We last saw Evan King on Sunday, when he was drafted to give John Isner some practice against a leftie before Isner’s match against Fernando Verdasco. Yesterday, he scored an upset in his first-round match in the juniors tournament, beating 5th-seeded Argentinian Agustin Velotti, 7-6 (7-4), 6-4.
King is polite and pleasant, with a preternatural ability to anticipate, by a couple of seconds, the calling of “time” at the end of changeovers. He clapped his hand on his racket to congratulate his opponent on well-played points. Velotti, on the other hand, is an unpleasant boy who maintained an almost constant angry dialogue with himself and threw his racket.
King was kinder than this evaluation, saying Velotti “wears his heart on his sleeve a little, so when he’s happy he gets pumped up and starts screaming, and when he’s mad he’ll show it to you.” Speaking to us after his doubles match, in which he and Denis Kudla knocked off the first-seeded team, he said he “can’t complain about my first day of matches at the U.S. Open…Felt comfortable. This is my second year playing the Open so I think it helped having played last year and just being more comfortable playing now.” His next opponent would be a guy from Hungary who’s King’s height, but, as he mimed exaggeratedly big shoulders, “in shape.”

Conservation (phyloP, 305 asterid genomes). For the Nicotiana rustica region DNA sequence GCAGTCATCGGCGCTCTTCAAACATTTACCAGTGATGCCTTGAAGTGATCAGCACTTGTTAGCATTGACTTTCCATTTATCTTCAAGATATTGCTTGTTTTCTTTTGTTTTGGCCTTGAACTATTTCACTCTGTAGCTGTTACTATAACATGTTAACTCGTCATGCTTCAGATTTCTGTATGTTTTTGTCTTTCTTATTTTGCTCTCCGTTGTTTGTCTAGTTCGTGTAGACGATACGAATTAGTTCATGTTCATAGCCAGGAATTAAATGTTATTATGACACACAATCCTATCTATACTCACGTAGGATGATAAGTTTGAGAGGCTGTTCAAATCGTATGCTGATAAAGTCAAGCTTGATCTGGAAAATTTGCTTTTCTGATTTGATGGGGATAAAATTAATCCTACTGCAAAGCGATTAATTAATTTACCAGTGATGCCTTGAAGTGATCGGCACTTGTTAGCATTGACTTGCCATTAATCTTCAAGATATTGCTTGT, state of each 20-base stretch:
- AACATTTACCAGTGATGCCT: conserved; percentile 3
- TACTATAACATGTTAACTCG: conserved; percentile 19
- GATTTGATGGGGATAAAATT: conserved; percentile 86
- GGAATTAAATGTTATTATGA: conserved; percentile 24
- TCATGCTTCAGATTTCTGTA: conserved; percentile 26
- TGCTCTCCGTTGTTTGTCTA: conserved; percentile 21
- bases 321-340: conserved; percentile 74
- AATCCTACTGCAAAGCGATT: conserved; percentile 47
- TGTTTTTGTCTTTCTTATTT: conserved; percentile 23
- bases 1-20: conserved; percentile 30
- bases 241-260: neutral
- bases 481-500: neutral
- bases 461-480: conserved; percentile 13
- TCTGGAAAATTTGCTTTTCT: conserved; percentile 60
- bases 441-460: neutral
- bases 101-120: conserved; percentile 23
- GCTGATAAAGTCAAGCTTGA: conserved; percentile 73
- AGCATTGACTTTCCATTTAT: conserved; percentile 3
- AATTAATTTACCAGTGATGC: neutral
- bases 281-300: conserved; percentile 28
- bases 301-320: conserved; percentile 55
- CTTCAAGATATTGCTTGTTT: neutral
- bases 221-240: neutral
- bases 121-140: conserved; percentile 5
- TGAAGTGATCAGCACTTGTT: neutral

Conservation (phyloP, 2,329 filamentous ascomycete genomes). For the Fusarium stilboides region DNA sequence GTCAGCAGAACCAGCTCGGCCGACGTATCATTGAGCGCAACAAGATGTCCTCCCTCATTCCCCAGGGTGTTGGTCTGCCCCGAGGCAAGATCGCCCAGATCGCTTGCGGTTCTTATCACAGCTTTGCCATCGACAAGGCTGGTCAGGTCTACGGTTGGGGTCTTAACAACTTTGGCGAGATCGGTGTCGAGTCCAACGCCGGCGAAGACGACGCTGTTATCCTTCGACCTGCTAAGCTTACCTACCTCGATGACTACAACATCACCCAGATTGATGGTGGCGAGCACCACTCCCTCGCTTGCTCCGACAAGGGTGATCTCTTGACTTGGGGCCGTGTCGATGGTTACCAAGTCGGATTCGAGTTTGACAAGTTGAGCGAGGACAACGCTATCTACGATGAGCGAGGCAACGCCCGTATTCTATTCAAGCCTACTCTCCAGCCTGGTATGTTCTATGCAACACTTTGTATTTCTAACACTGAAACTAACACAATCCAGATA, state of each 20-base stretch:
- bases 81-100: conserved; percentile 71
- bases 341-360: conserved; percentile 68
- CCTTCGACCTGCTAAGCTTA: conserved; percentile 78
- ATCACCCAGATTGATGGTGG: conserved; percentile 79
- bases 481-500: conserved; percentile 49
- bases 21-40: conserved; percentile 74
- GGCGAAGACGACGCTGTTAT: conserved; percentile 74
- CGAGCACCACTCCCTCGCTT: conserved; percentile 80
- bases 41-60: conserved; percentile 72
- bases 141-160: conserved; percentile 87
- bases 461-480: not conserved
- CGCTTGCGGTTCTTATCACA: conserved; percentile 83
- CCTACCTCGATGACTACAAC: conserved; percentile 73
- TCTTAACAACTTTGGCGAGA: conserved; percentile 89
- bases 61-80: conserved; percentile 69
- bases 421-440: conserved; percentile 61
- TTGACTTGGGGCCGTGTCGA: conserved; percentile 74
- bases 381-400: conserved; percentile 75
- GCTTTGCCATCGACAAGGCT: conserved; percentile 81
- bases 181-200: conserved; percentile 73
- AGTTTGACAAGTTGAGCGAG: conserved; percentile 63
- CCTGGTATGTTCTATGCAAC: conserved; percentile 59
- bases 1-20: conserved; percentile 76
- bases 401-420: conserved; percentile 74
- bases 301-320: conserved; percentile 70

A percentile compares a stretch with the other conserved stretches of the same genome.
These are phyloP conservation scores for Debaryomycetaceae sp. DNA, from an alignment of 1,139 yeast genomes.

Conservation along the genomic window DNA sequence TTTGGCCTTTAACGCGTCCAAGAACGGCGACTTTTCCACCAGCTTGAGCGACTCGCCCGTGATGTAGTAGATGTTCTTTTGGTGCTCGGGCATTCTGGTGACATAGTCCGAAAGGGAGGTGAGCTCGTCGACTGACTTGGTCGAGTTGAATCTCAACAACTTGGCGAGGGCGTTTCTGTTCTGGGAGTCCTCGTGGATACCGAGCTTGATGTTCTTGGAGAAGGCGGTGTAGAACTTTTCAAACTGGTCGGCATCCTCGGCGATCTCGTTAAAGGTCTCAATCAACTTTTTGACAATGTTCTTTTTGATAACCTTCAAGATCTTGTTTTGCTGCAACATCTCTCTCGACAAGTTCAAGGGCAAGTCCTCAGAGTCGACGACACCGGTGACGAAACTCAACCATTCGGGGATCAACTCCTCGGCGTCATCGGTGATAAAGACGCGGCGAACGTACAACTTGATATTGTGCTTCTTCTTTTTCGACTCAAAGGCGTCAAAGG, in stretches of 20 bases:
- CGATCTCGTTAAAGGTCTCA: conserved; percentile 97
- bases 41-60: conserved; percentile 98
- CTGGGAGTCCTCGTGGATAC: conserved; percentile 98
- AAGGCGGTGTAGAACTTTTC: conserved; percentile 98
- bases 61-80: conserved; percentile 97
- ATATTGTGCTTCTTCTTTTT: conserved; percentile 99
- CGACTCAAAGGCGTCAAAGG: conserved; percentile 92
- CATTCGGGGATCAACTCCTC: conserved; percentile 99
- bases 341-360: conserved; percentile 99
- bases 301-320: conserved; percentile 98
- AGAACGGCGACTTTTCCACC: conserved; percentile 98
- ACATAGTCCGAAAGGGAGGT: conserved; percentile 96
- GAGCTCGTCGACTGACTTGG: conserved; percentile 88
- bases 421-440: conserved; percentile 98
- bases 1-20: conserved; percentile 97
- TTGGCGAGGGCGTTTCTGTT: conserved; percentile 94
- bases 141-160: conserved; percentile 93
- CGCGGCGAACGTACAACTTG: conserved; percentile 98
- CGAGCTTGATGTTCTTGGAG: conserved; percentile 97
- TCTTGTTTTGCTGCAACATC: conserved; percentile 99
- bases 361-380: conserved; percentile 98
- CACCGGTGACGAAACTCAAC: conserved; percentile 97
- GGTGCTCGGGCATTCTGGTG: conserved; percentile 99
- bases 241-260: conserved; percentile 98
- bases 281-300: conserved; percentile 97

The Hungarian, 17-year-old Marton Fucsovics, turned out to be an imposing Aryan type with big biceps and big groundstrokes. His profile on the ITP website lists his hobbies, plausibly, as “girls [and] riding motorbikes.” The matchup was like an early scene from The Mighty Ducks, and King lost, 6-2, 6-3.
In other juniors news, 16-year-old Jack Sock took time off from his regular job in a Dickens novel to win, 6-1, 6-4.